Ward Whiteis aLos Angeles based art-rock crooner whose latest album `Ice Cream Chords` is his fourteenth and arrives one year after the release of his last, the acclaimed `The Tender Age`.
The album was written and produced by White, who also provided all vocals, guitars, and bass.
It also reunites the songwriter with three of his long-time musical collaborators; Grammy-winning mixer, John Spiker (Tenacious D, Beck), drummer, Mark Stepro (The Wallflowers, Butch Walker) and Grammy-nominated keyboardist, Tyler Chester (Madison Cunningham, Andrew Bird).
The release opens with `Shorter` and it`s a delightfully structured three minutes of captivating melodic pop pomp with vocals that at times seem fairly indifferent and might well give the impression that we should be grateful that they have graced this song. There`s a much faster paced but still wonderfully enchanting offering with `Rumors` that has some charmingly understated guitar shredding solos shared along route with synth hues sprinkled through the opening section.
`DeSoto` begins like a retro fifties number with a resonating like guitar riff and the title may be a reference to the defunct American automobile brand but the mystifying lyrics don`t seem to support this. About `Mezcal Moth` the singer has said “The worm traditionally found at the bottom of a bottle of Mezcal is not, in fact, a worm – it’s the larva of Comadia redtenbacheri, a parasitic moth which infests the agave plant. Perhaps exerting its purportedly psychotropic kick” Make of that what you will but there`s an alluring and mesmerising dreaminess about this number that includes a fragment from a sitar mid-way through.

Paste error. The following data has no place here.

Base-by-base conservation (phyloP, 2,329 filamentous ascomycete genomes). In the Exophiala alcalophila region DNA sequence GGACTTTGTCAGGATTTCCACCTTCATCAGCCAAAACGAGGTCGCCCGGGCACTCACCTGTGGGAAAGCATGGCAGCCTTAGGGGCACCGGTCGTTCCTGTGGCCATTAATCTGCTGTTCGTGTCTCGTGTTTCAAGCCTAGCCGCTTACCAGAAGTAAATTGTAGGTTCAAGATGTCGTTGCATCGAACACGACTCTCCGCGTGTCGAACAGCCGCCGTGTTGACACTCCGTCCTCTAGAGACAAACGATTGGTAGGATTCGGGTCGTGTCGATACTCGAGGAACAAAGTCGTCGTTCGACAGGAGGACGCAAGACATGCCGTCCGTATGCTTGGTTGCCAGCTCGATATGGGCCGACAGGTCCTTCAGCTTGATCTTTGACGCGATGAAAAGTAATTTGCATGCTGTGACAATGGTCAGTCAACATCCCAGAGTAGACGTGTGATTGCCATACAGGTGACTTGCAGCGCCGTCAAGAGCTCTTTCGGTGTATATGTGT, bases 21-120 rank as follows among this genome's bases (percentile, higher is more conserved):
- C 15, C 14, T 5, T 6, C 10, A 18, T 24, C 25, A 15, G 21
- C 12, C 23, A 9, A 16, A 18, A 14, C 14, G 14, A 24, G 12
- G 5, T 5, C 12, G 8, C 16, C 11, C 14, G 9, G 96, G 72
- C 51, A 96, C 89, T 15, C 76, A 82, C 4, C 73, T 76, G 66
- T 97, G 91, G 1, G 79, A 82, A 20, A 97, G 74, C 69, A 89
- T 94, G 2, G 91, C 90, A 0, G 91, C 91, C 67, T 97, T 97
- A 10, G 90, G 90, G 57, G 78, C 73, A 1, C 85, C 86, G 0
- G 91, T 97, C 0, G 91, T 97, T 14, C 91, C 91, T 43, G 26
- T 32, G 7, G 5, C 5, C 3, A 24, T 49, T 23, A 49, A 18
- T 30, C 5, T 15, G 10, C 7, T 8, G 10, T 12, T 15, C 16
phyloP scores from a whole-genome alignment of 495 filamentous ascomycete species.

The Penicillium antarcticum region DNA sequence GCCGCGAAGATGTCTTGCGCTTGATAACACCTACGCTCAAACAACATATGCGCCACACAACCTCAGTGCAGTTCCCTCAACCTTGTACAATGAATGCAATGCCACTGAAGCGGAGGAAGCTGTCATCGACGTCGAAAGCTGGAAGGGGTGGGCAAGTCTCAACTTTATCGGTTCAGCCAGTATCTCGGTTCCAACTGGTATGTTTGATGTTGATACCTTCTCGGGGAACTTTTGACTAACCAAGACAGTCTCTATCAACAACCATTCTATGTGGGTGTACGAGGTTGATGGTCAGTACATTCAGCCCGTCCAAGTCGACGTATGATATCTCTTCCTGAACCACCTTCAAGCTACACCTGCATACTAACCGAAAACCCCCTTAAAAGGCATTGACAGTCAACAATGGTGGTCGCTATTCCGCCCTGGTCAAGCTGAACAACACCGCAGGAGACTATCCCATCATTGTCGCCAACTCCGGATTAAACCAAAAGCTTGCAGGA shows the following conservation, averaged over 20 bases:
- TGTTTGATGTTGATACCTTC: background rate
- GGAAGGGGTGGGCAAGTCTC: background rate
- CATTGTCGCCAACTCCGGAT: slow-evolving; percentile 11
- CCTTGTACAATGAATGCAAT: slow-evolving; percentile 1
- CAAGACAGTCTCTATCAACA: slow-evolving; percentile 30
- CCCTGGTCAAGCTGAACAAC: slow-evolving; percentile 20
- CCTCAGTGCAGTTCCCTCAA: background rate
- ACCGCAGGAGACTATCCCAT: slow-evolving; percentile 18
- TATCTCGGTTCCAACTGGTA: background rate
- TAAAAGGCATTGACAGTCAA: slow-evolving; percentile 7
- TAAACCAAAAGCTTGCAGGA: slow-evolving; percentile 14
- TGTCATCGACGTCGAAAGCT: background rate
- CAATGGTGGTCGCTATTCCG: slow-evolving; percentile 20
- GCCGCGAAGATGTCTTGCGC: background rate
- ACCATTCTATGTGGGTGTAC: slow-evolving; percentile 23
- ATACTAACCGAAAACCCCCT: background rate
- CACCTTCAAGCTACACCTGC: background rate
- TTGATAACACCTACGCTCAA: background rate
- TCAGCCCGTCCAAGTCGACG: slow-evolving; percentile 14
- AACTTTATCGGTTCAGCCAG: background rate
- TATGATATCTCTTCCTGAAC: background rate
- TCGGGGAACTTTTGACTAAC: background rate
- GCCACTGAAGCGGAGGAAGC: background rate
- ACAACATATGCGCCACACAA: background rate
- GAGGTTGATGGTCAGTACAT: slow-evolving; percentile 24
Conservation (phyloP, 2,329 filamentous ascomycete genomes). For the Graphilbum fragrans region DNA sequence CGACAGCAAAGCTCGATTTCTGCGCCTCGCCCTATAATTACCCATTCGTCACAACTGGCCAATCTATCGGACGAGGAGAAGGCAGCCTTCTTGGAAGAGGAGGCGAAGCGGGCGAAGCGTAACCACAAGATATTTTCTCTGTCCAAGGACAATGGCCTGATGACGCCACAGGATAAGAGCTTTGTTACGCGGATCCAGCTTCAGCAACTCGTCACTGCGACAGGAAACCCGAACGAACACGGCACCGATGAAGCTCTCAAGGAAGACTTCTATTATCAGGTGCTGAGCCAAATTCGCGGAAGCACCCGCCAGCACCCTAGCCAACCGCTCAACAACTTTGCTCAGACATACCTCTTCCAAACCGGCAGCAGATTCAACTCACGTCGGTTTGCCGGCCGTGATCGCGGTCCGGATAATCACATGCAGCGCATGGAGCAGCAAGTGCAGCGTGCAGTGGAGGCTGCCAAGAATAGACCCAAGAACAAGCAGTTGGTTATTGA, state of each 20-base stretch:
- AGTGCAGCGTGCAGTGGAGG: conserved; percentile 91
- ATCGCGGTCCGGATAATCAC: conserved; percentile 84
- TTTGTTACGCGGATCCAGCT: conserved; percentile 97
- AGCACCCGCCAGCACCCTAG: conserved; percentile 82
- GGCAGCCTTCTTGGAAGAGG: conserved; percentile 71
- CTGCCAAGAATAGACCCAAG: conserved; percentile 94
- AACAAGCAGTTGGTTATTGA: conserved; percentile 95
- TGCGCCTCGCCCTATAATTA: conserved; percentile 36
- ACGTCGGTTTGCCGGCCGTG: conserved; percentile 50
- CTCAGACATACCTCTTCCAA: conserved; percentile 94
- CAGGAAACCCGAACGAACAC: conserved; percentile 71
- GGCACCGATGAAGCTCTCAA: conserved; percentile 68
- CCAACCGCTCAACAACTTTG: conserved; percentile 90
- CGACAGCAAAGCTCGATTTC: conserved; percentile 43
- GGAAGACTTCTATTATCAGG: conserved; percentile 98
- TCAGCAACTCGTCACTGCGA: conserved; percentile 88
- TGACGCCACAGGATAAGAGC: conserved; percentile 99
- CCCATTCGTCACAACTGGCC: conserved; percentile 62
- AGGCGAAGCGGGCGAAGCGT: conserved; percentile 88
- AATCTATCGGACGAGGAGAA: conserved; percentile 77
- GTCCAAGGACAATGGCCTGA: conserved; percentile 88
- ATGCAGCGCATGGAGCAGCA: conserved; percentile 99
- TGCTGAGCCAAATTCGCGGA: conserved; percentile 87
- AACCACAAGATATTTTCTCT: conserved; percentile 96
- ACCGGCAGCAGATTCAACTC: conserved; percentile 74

There was a kind of sophisticated late night or cocktail lounge vibe to title track `Ice Cream Chords` which has a rolling drum beat, piano and vocals on this reflective ballad like number. Again, the singer has shared that Ice Cream Chords is “archaic songwriter slang for stock, or hackneyed changes – basically the structure of every doo-wop adjacent song from the fifties; They’re sweet, cloying and difficult to resist, as a listener or a writer”. There`s a brief reprise at the end just when you believe the number has finished. We have in `Like A Bridge` a song that celebrates vintage roadway signage. I felt it headed into Steely Dan territory with an underlying delicate piano and odd synth buzzing with some harmonising tambourine percussion added into the mix.
`Born Again` is a fairly robust but compelling submission which has a driving drum beat and intermittent piano keys with vocals that relate a rapid fire narrative at times. We enjoy a more elegant offering with `Horses` which has some gently sung breathy vocals sprinkled over this stylish composition.
The bizarrely titled `Prominent Frogman` is another thoughtful and introspective piece with tender vocals layered atop. There`s a conversational narrative on `Signore` which has a nigh on European flavour in its delivery.
Commercial radio stations typically broadcast at 50,000 or 100,000watts which may well explain what `50,000 Watts Ago` relates to. It`s a fairly rocky number with some intricate guitar chords and a continuous drum beat setting the pace for this number. The album closes out with the quirky `Slouch` a word that usually equates to being lazy but here this song is anything but. It`s a wistful and well delivered melodious track.
I thought `Ice Cream Chords` was a marvellous introduction for me to the wonderful world of Ward White. It’s a release that is bursting with ideas that are so well thought out and presented. This artist almost appears to be an American equivalent to British pop or art rock new wave bands such as Gene, My Life Story, The Divine Comedy, The Associates and has that acerbic poetic wit of writers like Jarvis Cocker, Neil Hannon or Peter Wilson (Duke Special).
This album is a true delight and no better an offering to close this year out on.